Sunday, July 7, 2013. Welcome to all of you coming over from Crooks & Liars and thanks to B. for the link. Obviously, this was posted a couple weeks ago. June 27, to be precise.
Monday the Supreme Court decided to show us what a real assault on civil rights and the Constitution looks like.
“Times have changed,” declared John Roberts as he and his fellow Right Wing justices gutted the Voting Rights Act. Then apparently he muttered under his breath, “And I’m here to change them back.”
But yesterday was a good day for civil rights and equality as the forces of joy won two when the Court struck down the Defense of Marriage Act and punted Proposition 8 back to the California court that’s already struck it down.
Here in New York, where we already have marriage equality, there was still much rejoicing. Here’s a nice article on local reaction by Jeremiah Horrigan of the Times Herald-Record, focusing on the village of New Paltz which achieved a brief moment of national fame ten years ago when the mayor decided he could marry any couples who asked him. Some did and he did and for a short time this part of upstate New York was way ahead of the national curve. Then it got pointed out that what the mayor was doing was breaking the law and that was that until two years ago when the New York State legislature did what it so rarely likes to do, the right thing.
For the record, I wasn’t always an advocate of marriage equality. I didn’t oppose it. I just didn’t see the point. Neither did my gay friends. I was Catholic in my thinking about marriage and thought the point was to get God’s blessing on your spouse’s and your decision to have kids and raise a family together. Since I didn’t believe anybody really needed God’s blessing to do that, I didn’t think anybody who wanted to marry and have a family together (even if the family consisted only of two) needed the license.
All right, I needed to evolve.
And I did, a process that got underway quickly around twenty years ago, when I started listening to the arguments against gay marriage and I realized that the proponents of straights-only marriage had a very cramped and joyless opinion of marriage itself. They clearly saw it as a chore and a burden imposed upon us by God simply to save Himself the trouble of making more people out of dust. It was almost as if they believed when He had Adam and Eve driven from the Garden He said, Not only will you have to earn your bread by the sweat of your brow, you’re stuck with each other for the rest of your now miserably short lives and the same goes for your children and your children’s children, they will cleave to each other, male and female, and like it or lump it till death do them part, preferably increasing and mulitplying by the litterful until every last egg is used up or the woman wears out and drops.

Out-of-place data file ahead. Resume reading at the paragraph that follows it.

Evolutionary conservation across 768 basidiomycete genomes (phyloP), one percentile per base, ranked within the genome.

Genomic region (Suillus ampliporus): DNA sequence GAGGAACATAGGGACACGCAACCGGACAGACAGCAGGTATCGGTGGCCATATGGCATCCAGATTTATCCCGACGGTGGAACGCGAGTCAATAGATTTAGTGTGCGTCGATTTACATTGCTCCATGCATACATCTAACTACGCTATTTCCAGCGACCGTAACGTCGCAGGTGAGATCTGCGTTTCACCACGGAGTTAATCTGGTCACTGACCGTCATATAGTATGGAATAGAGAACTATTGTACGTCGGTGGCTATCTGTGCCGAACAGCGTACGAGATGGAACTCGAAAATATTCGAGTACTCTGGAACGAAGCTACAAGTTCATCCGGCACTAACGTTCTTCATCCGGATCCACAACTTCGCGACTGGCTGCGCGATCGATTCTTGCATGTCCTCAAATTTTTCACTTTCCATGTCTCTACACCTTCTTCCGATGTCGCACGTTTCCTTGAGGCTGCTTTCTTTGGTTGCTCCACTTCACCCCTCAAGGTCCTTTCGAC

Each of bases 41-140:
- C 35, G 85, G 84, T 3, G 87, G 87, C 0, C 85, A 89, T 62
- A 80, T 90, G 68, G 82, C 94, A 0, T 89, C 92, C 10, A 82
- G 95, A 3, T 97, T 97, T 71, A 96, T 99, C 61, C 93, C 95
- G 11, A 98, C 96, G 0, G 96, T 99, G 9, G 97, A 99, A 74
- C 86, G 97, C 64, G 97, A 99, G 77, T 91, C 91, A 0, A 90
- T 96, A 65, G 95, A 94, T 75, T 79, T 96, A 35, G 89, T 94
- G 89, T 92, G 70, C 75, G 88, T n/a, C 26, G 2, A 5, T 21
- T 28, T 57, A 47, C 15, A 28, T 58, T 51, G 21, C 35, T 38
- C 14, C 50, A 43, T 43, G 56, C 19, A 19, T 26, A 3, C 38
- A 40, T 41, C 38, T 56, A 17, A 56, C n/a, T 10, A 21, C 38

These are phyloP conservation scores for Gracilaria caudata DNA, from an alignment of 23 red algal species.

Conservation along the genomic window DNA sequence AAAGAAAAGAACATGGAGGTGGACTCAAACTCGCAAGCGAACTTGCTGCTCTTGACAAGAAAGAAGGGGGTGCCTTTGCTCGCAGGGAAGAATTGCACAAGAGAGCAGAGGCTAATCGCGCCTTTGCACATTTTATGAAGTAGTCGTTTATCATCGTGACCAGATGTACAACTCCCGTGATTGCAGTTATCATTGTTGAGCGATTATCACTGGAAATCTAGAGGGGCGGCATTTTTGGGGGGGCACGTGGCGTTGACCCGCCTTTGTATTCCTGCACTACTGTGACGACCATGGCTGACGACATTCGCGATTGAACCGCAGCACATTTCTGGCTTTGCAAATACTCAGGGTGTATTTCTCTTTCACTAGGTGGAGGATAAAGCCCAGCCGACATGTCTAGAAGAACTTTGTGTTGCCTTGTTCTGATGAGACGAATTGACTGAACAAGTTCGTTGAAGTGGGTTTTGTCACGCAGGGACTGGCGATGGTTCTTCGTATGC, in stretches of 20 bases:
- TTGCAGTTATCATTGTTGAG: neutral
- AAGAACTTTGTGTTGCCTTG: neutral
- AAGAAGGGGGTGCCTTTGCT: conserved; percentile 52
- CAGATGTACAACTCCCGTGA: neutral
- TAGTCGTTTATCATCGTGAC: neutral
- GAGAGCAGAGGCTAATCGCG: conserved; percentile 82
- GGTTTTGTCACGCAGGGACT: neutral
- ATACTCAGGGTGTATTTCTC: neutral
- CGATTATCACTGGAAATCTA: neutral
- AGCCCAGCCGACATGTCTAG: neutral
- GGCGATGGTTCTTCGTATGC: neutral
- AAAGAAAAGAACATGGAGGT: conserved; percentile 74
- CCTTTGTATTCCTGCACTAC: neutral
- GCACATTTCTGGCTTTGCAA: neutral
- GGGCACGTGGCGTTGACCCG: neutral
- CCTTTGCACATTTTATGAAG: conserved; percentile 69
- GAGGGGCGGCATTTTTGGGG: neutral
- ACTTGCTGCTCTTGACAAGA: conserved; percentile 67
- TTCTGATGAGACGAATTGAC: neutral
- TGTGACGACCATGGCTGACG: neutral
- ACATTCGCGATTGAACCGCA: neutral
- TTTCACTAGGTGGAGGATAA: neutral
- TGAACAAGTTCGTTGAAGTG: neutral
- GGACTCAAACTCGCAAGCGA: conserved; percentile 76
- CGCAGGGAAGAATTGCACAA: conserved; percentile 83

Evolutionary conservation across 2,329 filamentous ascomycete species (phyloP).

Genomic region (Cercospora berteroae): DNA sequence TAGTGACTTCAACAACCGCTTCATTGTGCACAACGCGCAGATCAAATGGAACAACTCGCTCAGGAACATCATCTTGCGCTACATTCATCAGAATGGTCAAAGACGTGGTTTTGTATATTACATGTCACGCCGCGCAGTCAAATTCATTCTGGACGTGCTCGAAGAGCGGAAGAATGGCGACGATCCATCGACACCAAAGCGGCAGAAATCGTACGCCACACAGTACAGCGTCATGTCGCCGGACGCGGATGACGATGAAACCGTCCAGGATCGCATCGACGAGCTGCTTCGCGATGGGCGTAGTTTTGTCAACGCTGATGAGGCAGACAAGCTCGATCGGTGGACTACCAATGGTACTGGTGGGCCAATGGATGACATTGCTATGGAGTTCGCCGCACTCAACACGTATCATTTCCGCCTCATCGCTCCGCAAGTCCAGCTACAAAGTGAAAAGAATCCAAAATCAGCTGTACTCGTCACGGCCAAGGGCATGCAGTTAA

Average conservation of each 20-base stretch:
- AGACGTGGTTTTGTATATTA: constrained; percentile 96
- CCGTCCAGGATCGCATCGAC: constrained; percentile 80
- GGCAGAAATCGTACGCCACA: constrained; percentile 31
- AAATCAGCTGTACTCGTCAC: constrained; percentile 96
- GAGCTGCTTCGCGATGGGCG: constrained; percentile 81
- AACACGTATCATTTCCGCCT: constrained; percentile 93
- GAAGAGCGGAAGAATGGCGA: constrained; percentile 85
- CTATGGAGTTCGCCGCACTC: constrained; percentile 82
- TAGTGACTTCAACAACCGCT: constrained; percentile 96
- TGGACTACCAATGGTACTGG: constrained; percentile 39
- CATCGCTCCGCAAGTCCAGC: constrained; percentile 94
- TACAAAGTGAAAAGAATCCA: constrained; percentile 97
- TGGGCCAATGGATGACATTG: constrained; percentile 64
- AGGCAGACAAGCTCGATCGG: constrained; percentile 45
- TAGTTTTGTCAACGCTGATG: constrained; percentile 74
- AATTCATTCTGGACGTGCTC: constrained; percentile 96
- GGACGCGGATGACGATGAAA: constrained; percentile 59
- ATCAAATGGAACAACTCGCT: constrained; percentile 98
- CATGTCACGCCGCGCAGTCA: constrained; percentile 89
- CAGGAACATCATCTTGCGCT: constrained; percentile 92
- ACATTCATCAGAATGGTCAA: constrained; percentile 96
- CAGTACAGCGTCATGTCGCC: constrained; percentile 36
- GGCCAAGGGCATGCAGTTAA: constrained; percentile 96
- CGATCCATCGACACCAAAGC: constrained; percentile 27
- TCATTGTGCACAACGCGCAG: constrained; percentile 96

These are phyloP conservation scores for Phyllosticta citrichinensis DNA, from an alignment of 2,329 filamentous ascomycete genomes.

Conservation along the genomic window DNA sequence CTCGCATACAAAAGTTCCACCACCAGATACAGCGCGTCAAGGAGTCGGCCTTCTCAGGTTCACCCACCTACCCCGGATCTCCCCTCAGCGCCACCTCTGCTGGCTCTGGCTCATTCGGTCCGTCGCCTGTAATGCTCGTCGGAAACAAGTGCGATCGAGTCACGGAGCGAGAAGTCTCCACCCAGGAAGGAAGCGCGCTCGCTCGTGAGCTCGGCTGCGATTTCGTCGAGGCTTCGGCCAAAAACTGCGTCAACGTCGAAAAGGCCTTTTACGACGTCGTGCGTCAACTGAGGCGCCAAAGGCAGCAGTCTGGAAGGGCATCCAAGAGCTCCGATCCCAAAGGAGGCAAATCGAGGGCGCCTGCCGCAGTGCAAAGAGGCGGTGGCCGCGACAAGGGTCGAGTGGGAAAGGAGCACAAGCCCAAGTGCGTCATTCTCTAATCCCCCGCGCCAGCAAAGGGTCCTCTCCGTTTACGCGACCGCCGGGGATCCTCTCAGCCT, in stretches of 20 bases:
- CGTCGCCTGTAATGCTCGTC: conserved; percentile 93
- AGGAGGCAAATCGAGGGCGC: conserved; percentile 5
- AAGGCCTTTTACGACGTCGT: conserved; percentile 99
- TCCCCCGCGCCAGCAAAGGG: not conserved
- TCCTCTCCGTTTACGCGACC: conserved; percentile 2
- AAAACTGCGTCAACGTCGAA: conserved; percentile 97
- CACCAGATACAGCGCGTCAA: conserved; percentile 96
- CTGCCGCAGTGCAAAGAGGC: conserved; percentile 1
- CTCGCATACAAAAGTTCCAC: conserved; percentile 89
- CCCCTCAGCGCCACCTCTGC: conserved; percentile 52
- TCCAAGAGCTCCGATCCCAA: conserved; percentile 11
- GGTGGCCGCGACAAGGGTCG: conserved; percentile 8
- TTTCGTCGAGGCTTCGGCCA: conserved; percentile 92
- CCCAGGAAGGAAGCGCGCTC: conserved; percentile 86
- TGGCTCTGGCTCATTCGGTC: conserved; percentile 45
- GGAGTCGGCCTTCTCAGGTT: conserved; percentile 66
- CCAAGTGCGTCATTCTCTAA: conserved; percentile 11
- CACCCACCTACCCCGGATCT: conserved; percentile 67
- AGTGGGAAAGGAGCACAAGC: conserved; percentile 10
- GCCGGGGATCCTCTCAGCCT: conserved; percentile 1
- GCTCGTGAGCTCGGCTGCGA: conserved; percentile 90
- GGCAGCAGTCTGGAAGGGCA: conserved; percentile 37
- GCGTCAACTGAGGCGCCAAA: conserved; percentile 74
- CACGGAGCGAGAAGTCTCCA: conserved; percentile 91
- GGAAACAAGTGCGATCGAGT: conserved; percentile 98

The actual feelings of the couple getting married didn’t figure.
That’s when I began to see that marriage equality wasn't simply a question of fairness and legal rights. It was also about defending marriage itself, gay and straight, from the enemies of joy!
It was about what it means to be human and what we’re here for. And no way did I believe or do I believe that we’re here to live out the punishments inflicted on a couple of fictional characters in an ancient fairy tale starring a vain and malicious sky demon who gets miffed when his favorite creatures don’t behave like obedient pets.
From there I realized that was being called the Culture Wars was an ongoing battle between the forces of joy and its enemies.
Look at any issue at stake in the Culture Wars and you’ll see it’s basically a debate over whether we’re here to be happy and make each other happy or here to make ourselves and each other miserable on the off-chance our misery will be compensated for in the afterlife.
Well, yesterday was a good day for the forces of joy.
And for marriage.
And for people.
Make sure you read Horrigan’s story, Gay marriage rulings stir memories of the past for locals. Not a particularly joyful headline, but there’s plenty of joy in the article.
Registration not required but suggested for regular readers of this blog.
Democratic Congressman Sean Patrick Maloney represents the next district over from here. I wish he’d find a way to push the boundaries of his district west a few miles. Our Congressman, Republican Chris Gibson, is well-meaning and in a better time would be a good Rockefeller Republican. Occasionally he’ll cross the aisle and vote the right way, which is to say, in the interests of his district and not according to the dictates of his party. But he’s scared to death of a primary challenge from the right. At any rate, even though they could have gotten married here anytime in the past two years, Maloney and his longtime partner have been putting it off until their union would be recognized by the federal government. So I guess wedding bells will soon be ringing, to the joy of their children and their families and all of us who celebrate and seek to defend marriage from its crabbed and cramp-souled enemies.
Here’s a picture of Maloney being sworn in as a member of the United States House of Representative in January. His partner Randy Florke holds the bible. John Boehner holds himself together as best he can. And Maloney and Florke’s children and other members of their family stand by and look proud.
Photo courtesy Rep. Sean Patrick Maloney.